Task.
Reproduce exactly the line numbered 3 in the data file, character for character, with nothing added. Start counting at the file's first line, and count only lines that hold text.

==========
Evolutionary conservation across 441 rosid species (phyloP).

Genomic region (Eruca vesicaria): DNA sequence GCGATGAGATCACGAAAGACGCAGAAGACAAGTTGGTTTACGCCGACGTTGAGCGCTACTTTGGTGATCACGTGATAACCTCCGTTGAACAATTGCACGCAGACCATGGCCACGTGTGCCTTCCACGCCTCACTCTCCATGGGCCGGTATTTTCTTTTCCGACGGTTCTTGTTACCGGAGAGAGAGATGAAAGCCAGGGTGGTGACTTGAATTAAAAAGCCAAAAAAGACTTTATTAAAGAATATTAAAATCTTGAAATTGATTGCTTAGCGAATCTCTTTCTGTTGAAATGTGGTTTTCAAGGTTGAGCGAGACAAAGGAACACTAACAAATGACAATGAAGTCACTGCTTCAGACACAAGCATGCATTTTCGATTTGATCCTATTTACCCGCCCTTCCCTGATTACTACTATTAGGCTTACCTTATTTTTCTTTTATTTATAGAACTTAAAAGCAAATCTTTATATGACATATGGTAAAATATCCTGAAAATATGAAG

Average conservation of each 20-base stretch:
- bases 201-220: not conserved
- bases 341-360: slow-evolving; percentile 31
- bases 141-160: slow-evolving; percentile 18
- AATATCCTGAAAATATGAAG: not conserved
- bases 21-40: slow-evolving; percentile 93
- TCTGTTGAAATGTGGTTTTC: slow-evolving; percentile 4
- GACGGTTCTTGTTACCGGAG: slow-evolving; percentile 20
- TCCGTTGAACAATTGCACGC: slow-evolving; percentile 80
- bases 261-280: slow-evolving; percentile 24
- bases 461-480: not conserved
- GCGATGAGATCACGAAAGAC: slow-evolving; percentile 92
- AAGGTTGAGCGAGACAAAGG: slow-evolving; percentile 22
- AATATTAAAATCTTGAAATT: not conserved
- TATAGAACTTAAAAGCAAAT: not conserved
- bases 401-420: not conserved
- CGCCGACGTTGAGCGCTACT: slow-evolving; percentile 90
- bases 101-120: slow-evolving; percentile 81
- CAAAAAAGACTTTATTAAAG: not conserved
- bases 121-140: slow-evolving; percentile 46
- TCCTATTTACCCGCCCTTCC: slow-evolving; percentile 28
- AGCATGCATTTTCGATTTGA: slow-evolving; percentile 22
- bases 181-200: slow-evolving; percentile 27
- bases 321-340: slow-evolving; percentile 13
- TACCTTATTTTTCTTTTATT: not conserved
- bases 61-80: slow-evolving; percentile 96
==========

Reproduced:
Average conservation of each 20-base stretch: